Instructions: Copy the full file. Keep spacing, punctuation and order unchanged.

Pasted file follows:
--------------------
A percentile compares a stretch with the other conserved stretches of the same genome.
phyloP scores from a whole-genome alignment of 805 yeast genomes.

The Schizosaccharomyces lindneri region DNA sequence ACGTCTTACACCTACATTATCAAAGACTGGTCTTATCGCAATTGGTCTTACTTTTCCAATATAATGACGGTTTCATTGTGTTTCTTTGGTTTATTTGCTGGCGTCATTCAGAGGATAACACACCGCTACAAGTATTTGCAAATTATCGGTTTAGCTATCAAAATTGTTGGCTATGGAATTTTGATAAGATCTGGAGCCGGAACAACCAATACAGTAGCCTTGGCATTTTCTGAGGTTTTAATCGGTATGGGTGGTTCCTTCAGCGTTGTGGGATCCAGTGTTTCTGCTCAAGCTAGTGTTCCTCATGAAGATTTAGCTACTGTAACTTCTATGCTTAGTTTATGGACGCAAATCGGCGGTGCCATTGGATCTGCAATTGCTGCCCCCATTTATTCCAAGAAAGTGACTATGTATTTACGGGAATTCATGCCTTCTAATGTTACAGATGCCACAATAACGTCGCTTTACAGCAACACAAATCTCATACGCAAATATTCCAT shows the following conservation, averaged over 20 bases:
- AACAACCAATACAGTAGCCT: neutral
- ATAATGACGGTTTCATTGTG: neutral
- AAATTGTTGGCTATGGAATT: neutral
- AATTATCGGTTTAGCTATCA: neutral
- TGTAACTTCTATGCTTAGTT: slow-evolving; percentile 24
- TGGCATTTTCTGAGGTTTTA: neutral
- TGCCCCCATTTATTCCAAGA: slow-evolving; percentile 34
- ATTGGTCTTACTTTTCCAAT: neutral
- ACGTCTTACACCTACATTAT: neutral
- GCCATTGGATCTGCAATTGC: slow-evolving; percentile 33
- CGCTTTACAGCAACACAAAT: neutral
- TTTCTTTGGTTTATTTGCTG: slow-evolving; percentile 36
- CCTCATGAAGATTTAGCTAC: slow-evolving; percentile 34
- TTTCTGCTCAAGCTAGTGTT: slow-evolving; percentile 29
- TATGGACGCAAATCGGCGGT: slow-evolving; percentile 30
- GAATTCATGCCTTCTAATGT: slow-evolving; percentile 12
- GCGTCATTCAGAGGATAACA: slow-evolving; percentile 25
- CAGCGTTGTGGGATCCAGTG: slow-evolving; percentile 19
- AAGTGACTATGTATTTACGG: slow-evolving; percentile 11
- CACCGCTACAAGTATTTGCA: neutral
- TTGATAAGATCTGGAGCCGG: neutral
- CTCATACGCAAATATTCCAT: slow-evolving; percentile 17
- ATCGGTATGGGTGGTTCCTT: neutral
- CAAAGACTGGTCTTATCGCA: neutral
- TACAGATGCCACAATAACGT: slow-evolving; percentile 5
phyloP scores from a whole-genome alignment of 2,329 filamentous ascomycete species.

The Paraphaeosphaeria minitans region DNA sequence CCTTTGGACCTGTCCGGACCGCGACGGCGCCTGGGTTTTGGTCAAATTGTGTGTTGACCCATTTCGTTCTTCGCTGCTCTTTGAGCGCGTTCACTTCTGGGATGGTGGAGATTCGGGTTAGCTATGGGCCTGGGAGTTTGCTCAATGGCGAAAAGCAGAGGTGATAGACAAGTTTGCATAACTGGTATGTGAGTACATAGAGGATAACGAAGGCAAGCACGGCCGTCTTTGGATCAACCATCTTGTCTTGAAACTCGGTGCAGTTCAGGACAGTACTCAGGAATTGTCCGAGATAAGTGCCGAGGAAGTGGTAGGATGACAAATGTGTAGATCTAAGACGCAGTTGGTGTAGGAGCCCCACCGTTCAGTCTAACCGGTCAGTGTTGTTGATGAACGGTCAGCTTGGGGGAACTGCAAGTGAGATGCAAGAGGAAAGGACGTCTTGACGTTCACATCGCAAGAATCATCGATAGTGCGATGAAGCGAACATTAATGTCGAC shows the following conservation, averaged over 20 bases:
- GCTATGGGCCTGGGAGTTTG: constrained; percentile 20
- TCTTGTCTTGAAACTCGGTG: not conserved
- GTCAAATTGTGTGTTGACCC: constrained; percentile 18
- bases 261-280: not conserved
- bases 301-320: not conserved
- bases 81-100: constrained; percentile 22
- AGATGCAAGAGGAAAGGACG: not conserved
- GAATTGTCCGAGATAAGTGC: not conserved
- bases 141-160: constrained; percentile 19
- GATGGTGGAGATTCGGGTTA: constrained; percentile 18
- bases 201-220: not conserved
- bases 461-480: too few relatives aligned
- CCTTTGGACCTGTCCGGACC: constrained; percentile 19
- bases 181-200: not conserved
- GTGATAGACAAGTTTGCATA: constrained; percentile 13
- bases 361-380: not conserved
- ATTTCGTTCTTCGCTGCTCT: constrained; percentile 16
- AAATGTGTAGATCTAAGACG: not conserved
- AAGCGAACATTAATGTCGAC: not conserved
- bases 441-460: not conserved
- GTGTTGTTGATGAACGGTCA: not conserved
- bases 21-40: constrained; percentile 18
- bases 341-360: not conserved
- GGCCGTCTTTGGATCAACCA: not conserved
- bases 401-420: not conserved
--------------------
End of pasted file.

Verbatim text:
A percentile compares a stretch with the other conserved stretches of the same genome.
phyloP scores from a whole-genome alignment of 805 yeast genomes.

The Schizosaccharomyces lindneri region DNA sequence ACGTCTTACACCTACATTATCAAAGACTGGTCTTATCGCAATTGGTCTTACTTTTCCAATATAATGACGGTTTCATTGTGTTTCTTTGGTTTATTTGCTGGCGTCATTCAGAGGATAACACACCGCTACAAGTATTTGCAAATTATCGGTTTAGCTATCAAAATTGTTGGCTATGGAATTTTGATAAGATCTGGAGCCGGAACAACCAATACAGTAGCCTTGGCATTTTCTGAGGTTTTAATCGGTATGGGTGGTTCCTTCAGCGTTGTGGGATCCAGTGTTTCTGCTCAAGCTAGTGTTCCTCATGAAGATTTAGCTACTGTAACTTCTATGCTTAGTTTATGGACGCAAATCGGCGGTGCCATTGGATCTGCAATTGCTGCCCCCATTTATTCCAAGAAAGTGACTATGTATTTACGGGAATTCATGCCTTCTAATGTTACAGATGCCACAATAACGTCGCTTTACAGCAACACAAATCTCATACGCAAATATTCCAT shows the following conservation, averaged over 20 bases:
- AACAACCAATACAGTAGCCT: neutral
- ATAATGACGGTTTCATTGTG: neutral
- AAATTGTTGGCTATGGAATT: neutral
- AATTATCGGTTTAGCTATCA: neutral
- TGTAACTTCTATGCTTAGTT: slow-evolving; percentile 24
- TGGCATTTTCTGAGGTTTTA: neutral
- TGCCCCCATTTATTCCAAGA: slow-evolving; percentile 34
- ATTGGTCTTACTTTTCCAAT: neutral
- ACGTCTTACACCTACATTAT: neutral
- GCCATTGGATCTGCAATTGC: slow-evolving; percentile 33
- CGCTTTACAGCAACACAAAT: neutral
- TTTCTTTGGTTTATTTGCTG: slow-evolving; percentile 36
- CCTCATGAAGATTTAGCTAC: slow-evolving; percentile 34
- TTTCTGCTCAAGCTAGTGTT: slow-evolving; percentile 29
- TATGGACGCAAATCGGCGGT: slow-evolving; percentile 30
- GAATTCATGCCTTCTAATGT: slow-evolving; percentile 12
- GCGTCATTCAGAGGATAACA: slow-evolving; percentile 25
- CAGCGTTGTGGGATCCAGTG: slow-evolving; percentile 19
- AAGTGACTATGTATTTACGG: slow-evolving; percentile 11
- CACCGCTACAAGTATTTGCA: neutral
- TTGATAAGATCTGGAGCCGG: neutral
- CTCATACGCAAATATTCCAT: slow-evolving; percentile 17
- ATCGGTATGGGTGGTTCCTT: neutral
- CAAAGACTGGTCTTATCGCA: neutral
- TACAGATGCCACAATAACGT: slow-evolving; percentile 5
phyloP scores from a whole-genome alignment of 2,329 filamentous ascomycete species.

The Paraphaeosphaeria minitans region DNA sequence CCTTTGGACCTGTCCGGACCGCGACGGCGCCTGGGTTTTGGTCAAATTGTGTGTTGACCCATTTCGTTCTTCGCTGCTCTTTGAGCGCGTTCACTTCTGGGATGGTGGAGATTCGGGTTAGCTATGGGCCTGGGAGTTTGCTCAATGGCGAAAAGCAGAGGTGATAGACAAGTTTGCATAACTGGTATGTGAGTACATAGAGGATAACGAAGGCAAGCACGGCCGTCTTTGGATCAACCATCTTGTCTTGAAACTCGGTGCAGTTCAGGACAGTACTCAGGAATTGTCCGAGATAAGTGCCGAGGAAGTGGTAGGATGACAAATGTGTAGATCTAAGACGCAGTTGGTGTAGGAGCCCCACCGTTCAGTCTAACCGGTCAGTGTTGTTGATGAACGGTCAGCTTGGGGGAACTGCAAGTGAGATGCAAGAGGAAAGGACGTCTTGACGTTCACATCGCAAGAATCATCGATAGTGCGATGAAGCGAACATTAATGTCGAC shows the following conservation, averaged over 20 bases:
- GCTATGGGCCTGGGAGTTTG: constrained; percentile 20
- TCTTGTCTTGAAACTCGGTG: not conserved
- GTCAAATTGTGTGTTGACCC: constrained; percentile 18
- bases 261-280: not conserved
- bases 301-320: not conserved
- bases 81-100: constrained; percentile 22
- AGATGCAAGAGGAAAGGACG: not conserved
- GAATTGTCCGAGATAAGTGC: not conserved
- bases 141-160: constrained; percentile 19
- GATGGTGGAGATTCGGGTTA: constrained; percentile 18
- bases 201-220: not conserved
- bases 461-480: too few relatives aligned
- CCTTTGGACCTGTCCGGACC: constrained; percentile 19
- bases 181-200: not conserved
- GTGATAGACAAGTTTGCATA: constrained; percentile 13
- bases 361-380: not conserved
- ATTTCGTTCTTCGCTGCTCT: constrained; percentile 16
- AAATGTGTAGATCTAAGACG: not conserved
- AAGCGAACATTAATGTCGAC: not conserved
- bases 441-460: not conserved
- GTGTTGTTGATGAACGGTCA: not conserved
- bases 21-40: constrained; percentile 18
- bases 341-360: not conserved
- GGCCGTCTTTGGATCAACCA: not conserved
- bases 401-420: not conserved